Reforming The Landlord/Tenant Relationship

Published date20 July 2023
Subject MatterReal Estate and Construction, Landlord & Tenant - Leases
Law FirmWright Hassall
AuthorMs Perveen Dhami

Considerable column inches have already been devoted to the introduction of The Renters (Reform) Bill with many commentators lamenting that it will hasten the demise of the private landlord. Hailed as the biggest overhaul of residential tenancy law for over thirty years, it seeks to address perceived inequalities in the landlord/tenant relationship. The Bill is unlikely to hit the statute books until next year, not least as there are several aspects that will require ironing out such as the impact of the end of fixed-term tenancies on the student rental market.

What's in The Renters (Reform) Bill?

The most headline-grabbing reforms are the ending of no-fault evictions (section 21), a ban on landlords refusing tenants claiming benefits, and a legal right for tenants to ask to keep a pet.

Other key aspects include:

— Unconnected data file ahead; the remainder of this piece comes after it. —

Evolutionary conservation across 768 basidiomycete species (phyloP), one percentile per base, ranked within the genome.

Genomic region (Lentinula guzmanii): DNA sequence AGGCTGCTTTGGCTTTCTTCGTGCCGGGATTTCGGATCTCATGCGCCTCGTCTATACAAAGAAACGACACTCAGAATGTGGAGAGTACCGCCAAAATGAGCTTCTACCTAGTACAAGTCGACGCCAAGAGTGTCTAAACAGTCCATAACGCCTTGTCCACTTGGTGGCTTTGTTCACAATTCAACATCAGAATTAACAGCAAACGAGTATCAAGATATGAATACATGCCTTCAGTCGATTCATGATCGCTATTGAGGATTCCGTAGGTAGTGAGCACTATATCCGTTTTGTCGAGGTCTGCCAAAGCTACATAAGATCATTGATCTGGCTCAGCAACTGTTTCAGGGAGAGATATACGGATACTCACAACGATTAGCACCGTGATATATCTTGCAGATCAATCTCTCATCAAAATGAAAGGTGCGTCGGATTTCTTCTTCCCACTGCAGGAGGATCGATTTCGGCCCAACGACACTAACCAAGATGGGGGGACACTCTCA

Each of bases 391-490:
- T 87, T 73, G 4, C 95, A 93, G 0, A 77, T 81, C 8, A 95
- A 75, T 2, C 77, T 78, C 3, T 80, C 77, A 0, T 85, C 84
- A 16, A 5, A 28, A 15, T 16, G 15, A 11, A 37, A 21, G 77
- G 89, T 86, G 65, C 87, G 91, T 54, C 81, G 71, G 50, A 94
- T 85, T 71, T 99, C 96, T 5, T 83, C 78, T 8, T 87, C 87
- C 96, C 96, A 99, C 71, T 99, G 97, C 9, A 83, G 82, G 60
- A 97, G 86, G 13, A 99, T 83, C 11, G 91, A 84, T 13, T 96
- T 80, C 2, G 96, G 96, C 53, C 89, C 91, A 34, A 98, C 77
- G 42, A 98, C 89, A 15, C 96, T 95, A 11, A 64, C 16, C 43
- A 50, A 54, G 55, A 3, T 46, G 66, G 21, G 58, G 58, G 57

• Ending fixed-term tenancies, instead tenancies will operate on a rolling monthly basis with no end date.
  • Allowing landlords to continue to be able to repossess their property if they want to sell or move in themselves (or close family).
  • Strengthening the grounds for repossessing the property if the tenant repeatedly fails to pay rent or displays anti-social behaviour).
  • Rent increases will be managed through a recognised process with tenants having the right to appeal to the First-Tier Tribunal against their landlord's proposed increase.
  • The appointment of an independent Ombudsman to help resolve tenant complaints if landlords have failed to deal with them adequately.
  • The establishment of a Property Portal, accessible by landlords, tenants, and councils.
  • The Decent Homes Standard will apply to all privately rented properties.
  • Only one rent review or increase per annum will be allowed and tenants must have two months' notice of any increase.

The Bill has been drafted in response to what tenants describe as a lack of security, resulting in a reluctance to complain about the condition of the property or about rent increases without fear of being evicted. The property portal will store information such as property standards, landlords' legal obligations, and proof that they are compliant. Tenants will have access to this...

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